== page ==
How to Get Anyone's Attention
Admit it: You've been clamoring for attention. Whether you're trying to sell something, solicit involvement in your project, ask for a job, or (so often in my case) get someone to write about you, you're relentless in your effort to get noticed. Unfortunately most of you are failing miserably. When I receive these emails, more often than not, they go in the trash because they are undeserving of my time and attention. Some just plain make me mad because they are so self-serving and boring.
For some of you our goals are truly aligned. You want my attention and I want to buy, engage, hire, or tell your story. Here is what you are doing wrong:
Your solicitations are boring.
Your solicitations are self-indulgent.
Your solicitations are unoriginal.
I know that sounds harsh, but there are reasons why your emails are going unanswered and you are not getting the attention you deserve. I am simply telling you what other writers, employers and prospects won't take the time or effort to tell you because they are busy and they are just being nice.
So I am going to help you. Before you trash me in the comments, consider the following suggestions and learn to get the attentive response from people who can really help your cause:
1. Get to Know Me
Treat me as though I am worth the effort. Instead of sending out a canned email to hundreds, identify people who can specifically help, and invest some time and energy to understand them. With Facebook, Twitter, LinkedIn and Google you can learn a lot about a person and figure out whether or not there are truly common goals or if you are just wasting everyone's time. If there really is a connection, tailor an email to demonstrate that you are truly a fan of my work or at least that there are common interests. True, I may think you a bit of a stalker, but I made that information public for a reason. Show respect by taking the time to read and absorb it and I'll appreciate your attention to detail.
2. Show Me Value
Media expert Shawne Duperon teaches that working relationships thrive when there is reciprocity. That is, you give me something helpful and I give you something helpful. I know you have a story to tell, but as my smart friend and colleague Rick Newman of US News and World Report once said to a room full of entrepreneurs: "All of you have interesting stories, and none of my readers give a s**t." Don't just assume that the raw facts of your business, cause, story, resume, etc. are enough to make me or my followers jump to attention. Guess what, there are thousands of start-ups, new books, eager job applicants, worthy causes, and smart people. Explain why you are truly different. Then, don't just make it about you. Communicate the specific value you bring to me, and the people who follow me. Finally, do the hard work, which is to outline in detail how we would work together and create value for others. I may not see it exactly your way, but I will reward your effort with greater thought, feedback and perhaps a chance to collaborate in some manner.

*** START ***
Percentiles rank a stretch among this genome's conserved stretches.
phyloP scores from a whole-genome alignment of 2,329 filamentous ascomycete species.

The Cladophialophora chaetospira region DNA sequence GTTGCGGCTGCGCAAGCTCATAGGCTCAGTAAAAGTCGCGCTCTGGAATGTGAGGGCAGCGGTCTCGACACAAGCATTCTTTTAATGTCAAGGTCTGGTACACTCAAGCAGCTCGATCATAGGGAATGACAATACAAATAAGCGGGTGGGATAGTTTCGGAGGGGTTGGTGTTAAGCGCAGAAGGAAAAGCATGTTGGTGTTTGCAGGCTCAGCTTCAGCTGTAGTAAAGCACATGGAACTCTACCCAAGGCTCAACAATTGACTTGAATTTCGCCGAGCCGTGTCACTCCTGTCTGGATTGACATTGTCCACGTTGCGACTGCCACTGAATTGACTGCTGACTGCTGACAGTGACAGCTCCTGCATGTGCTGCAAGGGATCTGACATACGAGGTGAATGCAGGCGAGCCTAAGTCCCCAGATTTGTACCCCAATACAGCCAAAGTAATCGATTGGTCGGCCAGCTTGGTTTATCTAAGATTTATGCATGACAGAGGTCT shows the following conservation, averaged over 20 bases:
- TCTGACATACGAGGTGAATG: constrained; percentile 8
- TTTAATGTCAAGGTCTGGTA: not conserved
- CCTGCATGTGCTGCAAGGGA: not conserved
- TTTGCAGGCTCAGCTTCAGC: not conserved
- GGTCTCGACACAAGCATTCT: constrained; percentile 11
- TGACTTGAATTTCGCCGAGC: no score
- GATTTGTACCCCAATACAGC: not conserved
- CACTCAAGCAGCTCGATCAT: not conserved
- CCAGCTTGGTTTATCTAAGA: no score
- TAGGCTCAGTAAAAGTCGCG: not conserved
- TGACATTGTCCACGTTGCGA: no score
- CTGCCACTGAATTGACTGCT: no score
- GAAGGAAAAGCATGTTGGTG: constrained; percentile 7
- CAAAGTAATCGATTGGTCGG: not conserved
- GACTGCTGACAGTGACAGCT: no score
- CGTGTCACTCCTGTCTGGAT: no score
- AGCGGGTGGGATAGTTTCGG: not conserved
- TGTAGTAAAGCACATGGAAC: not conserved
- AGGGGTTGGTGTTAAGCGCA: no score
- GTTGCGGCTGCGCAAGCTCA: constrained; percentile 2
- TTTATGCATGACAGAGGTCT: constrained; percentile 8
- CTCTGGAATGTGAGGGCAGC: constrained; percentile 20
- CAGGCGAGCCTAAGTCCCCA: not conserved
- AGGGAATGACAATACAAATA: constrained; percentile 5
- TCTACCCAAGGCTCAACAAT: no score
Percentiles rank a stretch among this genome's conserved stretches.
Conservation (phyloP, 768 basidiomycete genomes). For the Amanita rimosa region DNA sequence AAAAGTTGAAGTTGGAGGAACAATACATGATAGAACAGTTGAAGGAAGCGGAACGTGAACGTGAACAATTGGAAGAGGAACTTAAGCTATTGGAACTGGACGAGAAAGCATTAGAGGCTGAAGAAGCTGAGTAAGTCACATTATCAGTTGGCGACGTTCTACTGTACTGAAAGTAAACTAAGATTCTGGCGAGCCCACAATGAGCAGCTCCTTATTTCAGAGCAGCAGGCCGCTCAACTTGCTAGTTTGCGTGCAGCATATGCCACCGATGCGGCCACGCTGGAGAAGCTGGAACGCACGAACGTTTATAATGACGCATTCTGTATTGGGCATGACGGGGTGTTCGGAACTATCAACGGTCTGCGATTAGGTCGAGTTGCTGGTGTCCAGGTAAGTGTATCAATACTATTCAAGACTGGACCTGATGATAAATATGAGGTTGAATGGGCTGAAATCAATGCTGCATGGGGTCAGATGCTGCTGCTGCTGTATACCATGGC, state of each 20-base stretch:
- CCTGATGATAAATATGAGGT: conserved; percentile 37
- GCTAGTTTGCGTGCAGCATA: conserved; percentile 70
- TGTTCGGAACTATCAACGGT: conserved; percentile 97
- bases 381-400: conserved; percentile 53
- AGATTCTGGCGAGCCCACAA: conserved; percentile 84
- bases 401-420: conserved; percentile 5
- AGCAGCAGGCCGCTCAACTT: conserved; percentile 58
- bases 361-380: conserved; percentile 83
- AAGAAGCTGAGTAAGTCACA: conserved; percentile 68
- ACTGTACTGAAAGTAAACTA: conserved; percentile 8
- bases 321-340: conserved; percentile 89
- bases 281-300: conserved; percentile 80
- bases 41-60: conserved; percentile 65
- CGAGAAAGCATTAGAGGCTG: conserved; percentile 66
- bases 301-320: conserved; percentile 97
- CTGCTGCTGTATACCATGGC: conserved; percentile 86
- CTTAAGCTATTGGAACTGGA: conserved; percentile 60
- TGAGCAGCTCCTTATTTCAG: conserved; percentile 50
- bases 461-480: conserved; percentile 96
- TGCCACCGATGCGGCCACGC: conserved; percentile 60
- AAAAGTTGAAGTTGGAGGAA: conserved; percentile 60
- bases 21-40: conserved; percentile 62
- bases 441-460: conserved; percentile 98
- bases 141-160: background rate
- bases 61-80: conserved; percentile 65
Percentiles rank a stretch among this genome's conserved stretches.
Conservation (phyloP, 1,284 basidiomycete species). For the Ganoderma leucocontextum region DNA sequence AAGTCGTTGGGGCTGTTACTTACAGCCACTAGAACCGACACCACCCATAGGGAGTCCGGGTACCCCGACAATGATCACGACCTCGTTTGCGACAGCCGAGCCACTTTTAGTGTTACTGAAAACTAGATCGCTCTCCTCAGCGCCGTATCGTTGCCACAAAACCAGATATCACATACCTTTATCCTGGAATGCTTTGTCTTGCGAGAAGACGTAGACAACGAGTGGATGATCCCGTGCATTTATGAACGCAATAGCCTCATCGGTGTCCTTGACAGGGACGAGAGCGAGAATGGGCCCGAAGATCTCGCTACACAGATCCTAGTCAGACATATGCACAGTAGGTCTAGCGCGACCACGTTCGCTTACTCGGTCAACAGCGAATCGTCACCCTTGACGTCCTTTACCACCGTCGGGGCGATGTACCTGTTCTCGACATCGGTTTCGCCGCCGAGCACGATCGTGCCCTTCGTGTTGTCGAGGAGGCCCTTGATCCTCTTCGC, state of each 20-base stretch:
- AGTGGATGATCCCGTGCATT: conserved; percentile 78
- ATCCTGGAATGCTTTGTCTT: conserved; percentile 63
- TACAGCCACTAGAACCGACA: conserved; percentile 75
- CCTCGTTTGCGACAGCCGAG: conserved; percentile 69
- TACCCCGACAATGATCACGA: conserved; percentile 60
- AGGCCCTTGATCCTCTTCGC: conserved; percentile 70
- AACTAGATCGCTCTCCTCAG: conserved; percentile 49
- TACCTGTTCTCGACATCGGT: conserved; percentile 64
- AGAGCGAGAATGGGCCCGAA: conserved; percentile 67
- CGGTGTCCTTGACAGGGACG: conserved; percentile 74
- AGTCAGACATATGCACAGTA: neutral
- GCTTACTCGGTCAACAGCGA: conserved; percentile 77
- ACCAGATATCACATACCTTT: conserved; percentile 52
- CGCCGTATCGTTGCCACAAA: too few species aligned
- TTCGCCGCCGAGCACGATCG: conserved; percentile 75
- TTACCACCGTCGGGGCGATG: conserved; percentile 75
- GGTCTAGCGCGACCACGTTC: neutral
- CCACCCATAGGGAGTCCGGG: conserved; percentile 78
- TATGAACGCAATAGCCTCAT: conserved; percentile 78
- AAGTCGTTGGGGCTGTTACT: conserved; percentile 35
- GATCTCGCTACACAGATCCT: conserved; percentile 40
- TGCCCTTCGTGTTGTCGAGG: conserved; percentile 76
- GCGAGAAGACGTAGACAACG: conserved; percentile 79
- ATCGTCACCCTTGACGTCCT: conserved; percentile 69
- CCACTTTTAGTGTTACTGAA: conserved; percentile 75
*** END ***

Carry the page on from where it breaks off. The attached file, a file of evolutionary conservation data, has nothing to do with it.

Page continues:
3. Entertain Me!
The surest way to be rewarded with attention is through creativity. You have many tools at your disposal. Apple and their software minions have made sure of it. You can make a cool presentation, video or even write me a short story. My God, at the very least, send me a joke. Just don't bore me with a long blah, blah, blah email or cover letter that says the same stuff about how you are going to change the world or how you want to make a difference. Show me something cool, fun, and emotionally moving. Give me the Awesome Experience: the convergence of need, entertainment and the unexpected. Then, even if we can't help each other. I will likely pass along your creative submission and give it an even better chance of getting some much desired attention.
Oh, and just so you know, I read every comment on my columns so here's your chance. Wow me.
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